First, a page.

It'd be great if lawmakers had better personal relationships, but the biggest problems in politics are systemic.
Why does the league have nonprofit status? Why is it exempt from antitrust laws? It's hard to justify any of it.
Checks and balances are an essential part of the American system—but so too is respect for Congress in interpreting laws.
Pushing back on abuses by a small but powerful faction of the criminal-justice system requires a bipartisan coalition.
From ISIS to inversions, immigration to infrastructure, a host of pressing needs face legislators. Of course, that doesn't mean they'll take any action.
Failure to fix the nation's transportation-funding system would be the latest economic wound inflicted on the country by the feckless 113th Congress.
Just how far out is the Republican fringe?
The news about the health-care law is all positive these days—but a few bad breaks in conservative courts could change all that.
Congress's proposal to fix the broken agency risks taking the country back to the patronage-job system of the 19th century.
Watching big companies abandoning corporate citizenship shows the flaw in the Supreme Court's Hobby Lobby decision.
It's been a year since the Supreme Court gutted the law, and racial justice remains elusive.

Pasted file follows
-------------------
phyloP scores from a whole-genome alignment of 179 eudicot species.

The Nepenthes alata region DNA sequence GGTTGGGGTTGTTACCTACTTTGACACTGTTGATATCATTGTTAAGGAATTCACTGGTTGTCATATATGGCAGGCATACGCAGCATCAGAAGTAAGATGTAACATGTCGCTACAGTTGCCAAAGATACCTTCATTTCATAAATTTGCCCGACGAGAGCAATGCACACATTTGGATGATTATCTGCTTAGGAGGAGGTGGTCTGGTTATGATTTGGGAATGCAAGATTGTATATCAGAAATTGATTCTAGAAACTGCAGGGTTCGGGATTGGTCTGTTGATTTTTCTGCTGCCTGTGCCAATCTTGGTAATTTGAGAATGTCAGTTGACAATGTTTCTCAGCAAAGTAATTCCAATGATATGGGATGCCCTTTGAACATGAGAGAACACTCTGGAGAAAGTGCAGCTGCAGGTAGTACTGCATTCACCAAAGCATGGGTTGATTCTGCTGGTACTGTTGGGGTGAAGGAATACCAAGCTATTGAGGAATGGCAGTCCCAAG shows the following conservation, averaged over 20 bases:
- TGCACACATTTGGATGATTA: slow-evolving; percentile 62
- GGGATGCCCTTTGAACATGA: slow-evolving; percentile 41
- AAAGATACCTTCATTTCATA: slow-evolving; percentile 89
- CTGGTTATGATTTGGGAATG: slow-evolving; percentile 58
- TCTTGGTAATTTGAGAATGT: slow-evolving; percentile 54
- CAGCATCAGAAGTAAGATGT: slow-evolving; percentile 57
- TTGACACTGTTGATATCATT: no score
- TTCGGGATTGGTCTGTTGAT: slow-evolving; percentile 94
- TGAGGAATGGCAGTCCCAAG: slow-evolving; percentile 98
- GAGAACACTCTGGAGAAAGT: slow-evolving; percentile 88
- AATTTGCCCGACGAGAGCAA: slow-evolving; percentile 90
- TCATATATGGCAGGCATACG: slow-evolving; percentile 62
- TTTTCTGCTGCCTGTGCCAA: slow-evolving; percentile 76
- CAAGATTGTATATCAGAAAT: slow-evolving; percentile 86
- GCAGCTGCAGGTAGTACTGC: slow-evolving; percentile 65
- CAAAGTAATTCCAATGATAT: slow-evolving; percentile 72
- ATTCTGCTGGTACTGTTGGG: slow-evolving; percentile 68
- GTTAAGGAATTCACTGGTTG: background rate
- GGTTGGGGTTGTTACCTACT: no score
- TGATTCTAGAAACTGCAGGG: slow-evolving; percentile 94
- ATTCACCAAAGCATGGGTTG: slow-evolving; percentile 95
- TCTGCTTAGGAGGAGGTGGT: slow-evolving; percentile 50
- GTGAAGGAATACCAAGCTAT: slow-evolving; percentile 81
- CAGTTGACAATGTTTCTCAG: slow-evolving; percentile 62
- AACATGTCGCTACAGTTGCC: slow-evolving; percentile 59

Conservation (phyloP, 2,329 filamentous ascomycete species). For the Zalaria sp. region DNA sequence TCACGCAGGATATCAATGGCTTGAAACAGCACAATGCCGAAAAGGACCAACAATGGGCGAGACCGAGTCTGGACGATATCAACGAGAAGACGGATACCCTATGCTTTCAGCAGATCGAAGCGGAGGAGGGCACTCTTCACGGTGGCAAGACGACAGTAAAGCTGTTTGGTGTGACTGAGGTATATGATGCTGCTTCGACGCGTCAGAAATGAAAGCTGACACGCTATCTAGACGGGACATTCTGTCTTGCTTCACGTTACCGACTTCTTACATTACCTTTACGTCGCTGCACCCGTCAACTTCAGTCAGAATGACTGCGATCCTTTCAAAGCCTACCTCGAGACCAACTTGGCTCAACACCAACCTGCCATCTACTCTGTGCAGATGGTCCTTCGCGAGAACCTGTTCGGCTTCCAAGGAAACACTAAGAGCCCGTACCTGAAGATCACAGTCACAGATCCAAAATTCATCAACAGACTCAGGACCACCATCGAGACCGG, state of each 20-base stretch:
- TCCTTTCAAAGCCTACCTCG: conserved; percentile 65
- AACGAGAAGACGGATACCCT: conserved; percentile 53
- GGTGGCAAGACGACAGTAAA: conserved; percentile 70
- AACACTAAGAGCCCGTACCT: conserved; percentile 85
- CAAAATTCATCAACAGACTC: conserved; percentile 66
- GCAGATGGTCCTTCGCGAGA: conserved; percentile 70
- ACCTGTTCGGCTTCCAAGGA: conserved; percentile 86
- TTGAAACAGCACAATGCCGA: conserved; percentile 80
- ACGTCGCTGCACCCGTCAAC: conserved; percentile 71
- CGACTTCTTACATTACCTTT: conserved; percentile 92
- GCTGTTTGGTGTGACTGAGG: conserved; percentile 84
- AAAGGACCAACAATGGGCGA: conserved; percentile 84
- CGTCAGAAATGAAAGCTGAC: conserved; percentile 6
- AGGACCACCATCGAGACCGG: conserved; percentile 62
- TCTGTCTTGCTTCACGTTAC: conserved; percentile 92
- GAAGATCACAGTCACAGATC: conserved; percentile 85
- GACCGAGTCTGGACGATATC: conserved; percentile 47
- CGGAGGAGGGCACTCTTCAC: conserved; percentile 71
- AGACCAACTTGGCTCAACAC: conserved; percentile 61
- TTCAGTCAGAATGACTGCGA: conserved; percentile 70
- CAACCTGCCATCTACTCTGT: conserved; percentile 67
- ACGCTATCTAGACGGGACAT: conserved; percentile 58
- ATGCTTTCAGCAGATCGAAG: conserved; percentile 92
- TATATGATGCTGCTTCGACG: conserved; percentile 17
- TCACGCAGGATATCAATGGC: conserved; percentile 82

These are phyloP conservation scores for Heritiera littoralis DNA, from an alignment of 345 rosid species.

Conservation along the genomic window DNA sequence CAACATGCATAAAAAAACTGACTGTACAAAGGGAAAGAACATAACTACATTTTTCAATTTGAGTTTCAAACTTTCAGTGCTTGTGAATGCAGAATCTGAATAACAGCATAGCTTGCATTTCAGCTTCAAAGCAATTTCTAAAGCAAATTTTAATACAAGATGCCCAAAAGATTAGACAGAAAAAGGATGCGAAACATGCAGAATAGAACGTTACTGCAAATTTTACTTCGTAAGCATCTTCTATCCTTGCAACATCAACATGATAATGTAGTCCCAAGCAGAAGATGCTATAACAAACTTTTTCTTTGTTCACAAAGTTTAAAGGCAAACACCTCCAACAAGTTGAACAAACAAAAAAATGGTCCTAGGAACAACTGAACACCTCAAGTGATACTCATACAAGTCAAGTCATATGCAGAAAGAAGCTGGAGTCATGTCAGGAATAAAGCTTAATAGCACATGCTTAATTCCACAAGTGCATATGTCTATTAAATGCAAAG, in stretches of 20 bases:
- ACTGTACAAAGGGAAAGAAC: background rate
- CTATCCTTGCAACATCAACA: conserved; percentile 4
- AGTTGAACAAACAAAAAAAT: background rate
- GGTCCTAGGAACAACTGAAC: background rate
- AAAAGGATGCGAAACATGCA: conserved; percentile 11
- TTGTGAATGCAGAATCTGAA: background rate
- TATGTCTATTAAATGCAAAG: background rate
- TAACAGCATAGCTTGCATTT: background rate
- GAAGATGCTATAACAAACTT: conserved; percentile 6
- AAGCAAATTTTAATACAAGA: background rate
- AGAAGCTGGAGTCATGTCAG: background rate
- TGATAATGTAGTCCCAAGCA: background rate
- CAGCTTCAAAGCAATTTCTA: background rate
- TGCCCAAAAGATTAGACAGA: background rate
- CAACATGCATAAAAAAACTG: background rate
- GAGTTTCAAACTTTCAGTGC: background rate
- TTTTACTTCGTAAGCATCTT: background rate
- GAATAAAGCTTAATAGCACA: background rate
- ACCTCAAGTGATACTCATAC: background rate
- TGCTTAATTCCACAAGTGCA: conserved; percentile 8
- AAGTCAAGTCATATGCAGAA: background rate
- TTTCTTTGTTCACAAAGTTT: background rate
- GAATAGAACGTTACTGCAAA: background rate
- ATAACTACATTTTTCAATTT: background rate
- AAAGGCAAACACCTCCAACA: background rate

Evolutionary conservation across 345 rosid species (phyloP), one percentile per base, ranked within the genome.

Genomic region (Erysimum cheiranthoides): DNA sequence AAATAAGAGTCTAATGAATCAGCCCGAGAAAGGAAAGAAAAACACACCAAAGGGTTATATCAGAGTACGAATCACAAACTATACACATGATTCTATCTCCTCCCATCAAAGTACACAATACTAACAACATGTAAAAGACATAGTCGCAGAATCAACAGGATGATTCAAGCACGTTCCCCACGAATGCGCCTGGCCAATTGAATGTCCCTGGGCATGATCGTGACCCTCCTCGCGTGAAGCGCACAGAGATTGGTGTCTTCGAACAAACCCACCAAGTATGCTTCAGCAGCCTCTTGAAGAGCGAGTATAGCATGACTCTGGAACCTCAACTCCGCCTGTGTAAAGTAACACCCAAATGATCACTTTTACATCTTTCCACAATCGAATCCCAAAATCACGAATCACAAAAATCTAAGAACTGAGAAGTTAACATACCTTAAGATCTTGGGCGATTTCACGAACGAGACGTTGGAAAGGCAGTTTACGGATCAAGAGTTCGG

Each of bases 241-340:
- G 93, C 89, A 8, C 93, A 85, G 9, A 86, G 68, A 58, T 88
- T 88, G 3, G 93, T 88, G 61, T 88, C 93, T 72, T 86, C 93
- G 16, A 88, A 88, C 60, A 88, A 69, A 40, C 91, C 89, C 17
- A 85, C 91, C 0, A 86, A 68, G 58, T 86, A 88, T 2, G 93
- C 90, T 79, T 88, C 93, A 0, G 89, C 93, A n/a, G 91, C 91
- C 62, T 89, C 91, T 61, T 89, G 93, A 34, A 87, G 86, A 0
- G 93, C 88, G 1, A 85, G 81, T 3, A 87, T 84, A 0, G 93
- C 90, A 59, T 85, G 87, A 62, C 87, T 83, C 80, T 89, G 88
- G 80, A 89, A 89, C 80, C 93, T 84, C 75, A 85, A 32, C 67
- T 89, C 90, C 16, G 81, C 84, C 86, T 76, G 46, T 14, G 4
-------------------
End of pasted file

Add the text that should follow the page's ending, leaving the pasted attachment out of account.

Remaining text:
Don't be fooled by a new report from the Pew Research Center. Both sides are more politicized these days, but it's not equal.
It's not just Eric Cantor. Reformist conservatives have good ideas, but until they drop the idea that all government is bad, they'll never be realistic.
The next head of the Department of Veterans Affairs needs to be a skilled administrator rather than a decorated soldier.
The best solution to the increasingly politicized and unseasoned Court is to limit justices to 18-year terms.
From the defeat of a bipartisan energy bill to an endangered judicial nominee, Republican obstruction in the Senate hasn't stopped since Harry Reid invoked the "nuclear option."
There are strong ideas on the table that transcend ideology and would strengthen the nation. Yet they're going nowhere.
Even if the Republican is sincere in his outreach to the poor, his spending plan would hurt the neediest Americans by cutting the programs on which they rely.
Obama isn't stalled out because he can't lead like Johnson, Reagan, or Clinton—it's because the nature of the opposition party has changed.
The Supreme Court's ruling on campaign finance means that all but the most blatant corruption is likely to escape the law's scrutiny.